Established in 2003, the Wyeth Foundation for American Art lectures, conferences, and symposia are biennial programs hosted by the Center for Advanced Study in the Visual Arts, National Gallery of Art, and supported by the Wyeth Foundation for American Art. Participants are chosen on the basis of their outstanding contributions to the study of and scholarship on American art.
Wyeth Foundation for American Art Programs
Andrew Wyeth, Maine, 1981.
© Bruce Weber
Wyeth Symposia in American Art
March 16–17, 2017
The African American Art World in Twentieth-Century Washington, DC
Alma Thomas, Red Rose Cantata (detail), 1973. National Gallery of Art, Washington, Gift of Vincent Melza
Speakers included Rhea L. Combs, Gwendolyn H. Everett, Paul Gardullo, Tuliza Fleming, Jacqueline Francis, Lauren Haynes, Amy Kirschke, Robert G. O'Meally, Richard J. Powell, Jacquelyn D. Serwer, Elsa Smithgall, Jeffrey C. Stewart, John A. Tyson, and Tobias Wofford. Session moderators were Kinshasha Holman Conwill, Charles Brock, and Huey Copeland. The symposium also featured a panel of artists moderated by Ruth Fine and including Lilian Thomas Burwell, Floyd Coleman, David C. Driskell, Sam Gilliam, Keith A. Morrison, Martin Puryear, Sylvia Snowden, and Lou Stovall. Program (PDF 433KB)
Wyeth Lectures in American Art
October 25, 2017
The Panorama and the Globe: Expanding the American Landscape in World War II
Cécile Whiting, University of California, Irvine
4:30 p.m., West Building Lecture Hall
Thomas Hart Benton, Corn and Winter Wheat (detail), 1948, oil on canvas, National Gallery of Art, Washington, Gift (Partial and Promised) of Helen Lee Henderson in memory of Helen Ruth Henderson, Founder, HRH Foundation
During World War II, maps that pictured troops advancing and retreating across national borders, along with photographs and newsreels documenting death and destruction in locations around the world (including the naval base of Pearl Harbor, the tropical rain forests of Guadalcanal, and the beaches of North Africa), prompted a change in painted representations of landscape in the United States. Cécile Whiting's research focuses on how American artists recast the terms of landscape painting as it had been practiced in the 1930s, broadening its scope from the local to the international and from the pastoral to the antipastoral. The lecture analyzes the ways in which artists depicted landscapes joining the national and the international. In particular, it examines paintings by Thomas Hart Benton and John Steuart Curry, who adopted a panoramic mode, literally and metaphorically widening the horizontal scope of their paintings to encompass both the United States and Europe. As a counterpoint, it discusses The Rock, the painting in which Peter Blume attempted to fit the globe into his landscape.
The Art of the Name: Soldiers, Graves, and Monuments in the Aftermath of the Civil War
Kirk Savage, University of Pittsburgh
Soldiers' Lot at Allegheny Cemetery, Pittsburgh, Pennsylvania, 1874–1927. Photo: Kirk Savage
On a scale unprecedented in U.S. history, the Civil War led to a massive physical displacement of bodies in life and in death. Equally if not more troubling, however, the war caused a shocking metaphysical displacement of bodies from their names, creating legions of the “unknown” (bodies without names) and the “missing” (names without bodies). This lecture examines how art was invoked and deployed to come to terms with what Savage calls the "metadata crisis" of the war dead. One side of the story is the long postwar effort to reattach names to bodies, which had far-reaching impacts on the American landscape, generating a national cemetery system and revolutionizing the gravestone industry. The other side of the story is the deliberate detachment of names from bodies and the innovation of ever-longer lists of names in bronze and stone that would eventually culminate in the enigmatic abstraction of the Vietnam Veterans Memorial. At once material and immaterial, the art of the name provides a lens through which to plumb the transformations in personal and national identity wrought by the catastrophe of mass warfare.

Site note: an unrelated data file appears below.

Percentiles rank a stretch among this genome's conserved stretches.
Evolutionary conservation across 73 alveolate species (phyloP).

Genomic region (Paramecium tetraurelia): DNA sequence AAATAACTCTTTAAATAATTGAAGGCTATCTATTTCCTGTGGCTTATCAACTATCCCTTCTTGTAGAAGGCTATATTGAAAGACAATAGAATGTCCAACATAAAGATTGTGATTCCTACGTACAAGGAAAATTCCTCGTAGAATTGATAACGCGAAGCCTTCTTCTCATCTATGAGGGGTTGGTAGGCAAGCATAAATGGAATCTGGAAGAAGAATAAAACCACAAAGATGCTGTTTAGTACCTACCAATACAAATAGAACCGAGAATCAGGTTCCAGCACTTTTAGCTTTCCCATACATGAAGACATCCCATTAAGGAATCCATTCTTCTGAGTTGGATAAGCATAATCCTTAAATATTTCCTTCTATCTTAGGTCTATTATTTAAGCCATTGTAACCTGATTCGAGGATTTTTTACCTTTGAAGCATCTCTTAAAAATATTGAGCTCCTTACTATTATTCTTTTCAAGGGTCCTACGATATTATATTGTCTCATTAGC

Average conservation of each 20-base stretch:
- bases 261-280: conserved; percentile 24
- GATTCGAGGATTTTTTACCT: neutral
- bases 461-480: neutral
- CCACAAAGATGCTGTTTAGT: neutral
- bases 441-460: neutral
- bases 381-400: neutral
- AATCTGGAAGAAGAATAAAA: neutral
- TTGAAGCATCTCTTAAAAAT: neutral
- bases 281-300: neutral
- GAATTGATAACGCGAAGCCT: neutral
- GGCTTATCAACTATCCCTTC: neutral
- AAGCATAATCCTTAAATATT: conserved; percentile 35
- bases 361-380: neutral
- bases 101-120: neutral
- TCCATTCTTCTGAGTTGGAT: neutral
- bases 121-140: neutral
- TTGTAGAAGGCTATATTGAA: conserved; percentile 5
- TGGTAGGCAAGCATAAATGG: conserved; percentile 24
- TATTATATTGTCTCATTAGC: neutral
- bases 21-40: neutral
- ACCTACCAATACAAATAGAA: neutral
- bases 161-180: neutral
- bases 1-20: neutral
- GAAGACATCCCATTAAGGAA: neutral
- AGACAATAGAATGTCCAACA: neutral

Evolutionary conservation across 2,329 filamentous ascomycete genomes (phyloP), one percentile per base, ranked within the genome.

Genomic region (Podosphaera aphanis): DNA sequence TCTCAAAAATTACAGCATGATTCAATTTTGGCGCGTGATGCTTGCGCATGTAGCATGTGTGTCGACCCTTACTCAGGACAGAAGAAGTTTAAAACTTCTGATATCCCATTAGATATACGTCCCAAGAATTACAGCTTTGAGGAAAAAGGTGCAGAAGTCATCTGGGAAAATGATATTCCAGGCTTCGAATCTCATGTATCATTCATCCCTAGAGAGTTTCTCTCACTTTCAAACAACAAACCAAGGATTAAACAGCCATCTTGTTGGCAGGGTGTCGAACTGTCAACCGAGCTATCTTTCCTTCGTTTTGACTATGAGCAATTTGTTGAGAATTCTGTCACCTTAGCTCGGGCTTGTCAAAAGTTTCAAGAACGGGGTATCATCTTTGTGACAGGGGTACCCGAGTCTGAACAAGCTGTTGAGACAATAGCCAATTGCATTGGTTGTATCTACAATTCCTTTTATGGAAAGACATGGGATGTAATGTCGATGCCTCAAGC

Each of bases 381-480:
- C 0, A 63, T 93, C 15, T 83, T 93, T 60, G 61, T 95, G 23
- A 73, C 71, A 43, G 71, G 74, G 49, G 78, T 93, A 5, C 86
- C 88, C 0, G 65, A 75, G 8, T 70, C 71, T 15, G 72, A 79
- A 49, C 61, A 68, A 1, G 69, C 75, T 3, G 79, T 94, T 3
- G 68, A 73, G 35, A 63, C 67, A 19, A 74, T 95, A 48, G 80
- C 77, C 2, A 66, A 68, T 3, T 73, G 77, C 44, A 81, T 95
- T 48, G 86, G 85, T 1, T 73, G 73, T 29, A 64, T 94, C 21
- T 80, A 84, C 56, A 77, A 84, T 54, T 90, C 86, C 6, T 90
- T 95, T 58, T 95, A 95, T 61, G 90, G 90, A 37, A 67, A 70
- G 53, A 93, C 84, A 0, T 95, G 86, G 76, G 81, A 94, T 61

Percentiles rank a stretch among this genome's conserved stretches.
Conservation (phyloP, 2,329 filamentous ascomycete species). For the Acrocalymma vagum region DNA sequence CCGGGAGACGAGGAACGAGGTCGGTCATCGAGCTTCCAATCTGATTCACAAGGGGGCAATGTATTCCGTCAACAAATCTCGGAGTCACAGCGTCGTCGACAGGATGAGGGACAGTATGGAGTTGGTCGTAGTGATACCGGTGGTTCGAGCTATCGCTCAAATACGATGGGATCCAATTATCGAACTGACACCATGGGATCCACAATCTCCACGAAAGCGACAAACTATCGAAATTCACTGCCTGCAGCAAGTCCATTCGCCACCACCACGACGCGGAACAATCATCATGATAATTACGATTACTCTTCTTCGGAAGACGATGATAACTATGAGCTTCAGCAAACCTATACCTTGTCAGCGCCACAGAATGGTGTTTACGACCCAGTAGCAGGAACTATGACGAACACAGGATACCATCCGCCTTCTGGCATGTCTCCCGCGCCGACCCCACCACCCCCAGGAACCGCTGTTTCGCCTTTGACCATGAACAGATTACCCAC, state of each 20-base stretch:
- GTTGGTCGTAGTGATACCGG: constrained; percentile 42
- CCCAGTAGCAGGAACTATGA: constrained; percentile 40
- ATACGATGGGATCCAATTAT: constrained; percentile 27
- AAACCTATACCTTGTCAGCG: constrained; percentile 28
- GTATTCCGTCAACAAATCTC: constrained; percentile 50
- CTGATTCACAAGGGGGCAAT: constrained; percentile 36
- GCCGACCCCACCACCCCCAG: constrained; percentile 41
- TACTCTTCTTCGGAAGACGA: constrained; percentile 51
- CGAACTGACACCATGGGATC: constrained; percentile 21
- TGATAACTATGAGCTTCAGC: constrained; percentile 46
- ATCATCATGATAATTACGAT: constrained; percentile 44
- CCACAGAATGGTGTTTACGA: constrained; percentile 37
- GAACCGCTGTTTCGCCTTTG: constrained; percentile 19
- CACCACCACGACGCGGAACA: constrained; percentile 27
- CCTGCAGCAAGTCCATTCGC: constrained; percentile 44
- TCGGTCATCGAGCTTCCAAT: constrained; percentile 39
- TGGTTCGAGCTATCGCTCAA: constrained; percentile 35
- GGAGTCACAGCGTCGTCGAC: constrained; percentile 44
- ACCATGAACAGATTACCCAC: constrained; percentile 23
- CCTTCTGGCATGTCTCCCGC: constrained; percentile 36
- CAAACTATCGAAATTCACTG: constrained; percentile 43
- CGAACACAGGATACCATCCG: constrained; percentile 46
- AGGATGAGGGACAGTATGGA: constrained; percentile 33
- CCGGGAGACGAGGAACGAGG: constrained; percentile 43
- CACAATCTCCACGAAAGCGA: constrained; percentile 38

Reversing American Art
Jennifer L. Roberts, Harvard University
Jasper Johns (artist) and Zigmunds Priede (printer), Hand (detail), 1963, lithograph in black on Japan paper. National Gallery of Art, Washington, Gift of Tom Levine. Published by Universal Limited Art Editions © Jasper Johns and U.L.A.E. / Licensed by VAGA, New York, NY
This lecture explores one of the fundamental operations of printmaking—reversal—in order to trace its impact on American art across a spectrum of media. Behind every print lies a matrix (from the Latin for mother): a plate or block or stone or screen from which the print has been "pulled." And in most printing processes, the final print is a reversed version of the matrix. Although reversal may seem at first to be a simple geometrical switching operation, its material and philosophical complexity is profound; indeed, one may posit a kind of "negative intelligence" that informs any work of art that deploys reversal. Given its status as the result of contact between surfaces and its connection to symmetry, orientation, and handedness, reversal creates its own poetics of bodily experience. Inasmuch as the reverse lurks as the invisible "other side" of any form. It is often coincident with mystery or secrecy. In its close association with reproduction, reversal informs thinking about patterning, generation, and fecundity. And it embodies critique, negation, and the visualization of alternative dimensions and forms.
To focus on reversal is to open up new ways of thinking about connections among the fine, decorative, and industrial arts in America, not least because so many prominent American artists from the eighteenth through the twentieth century had backgrounds in print and printmaking. "Apprenticed as an engraver"; "trained as a lithographer"; "found initial success as a commercial artist": such are the typical preludes of American artists' biographies. A rigorous analysis of reversal offers an opportunity to expand the adventure of print from the preludes into the main narratives of the stories we tell about American art. The lecture addresses reversal in several contexts, from the nature prints of Joseph Breintnall in the 1730s to the handprints of Jasper Johns in the 1960s, with a core focus on the later nineteenth century in the work of James McNeill Whistler and the American trompe-l'oeil painters.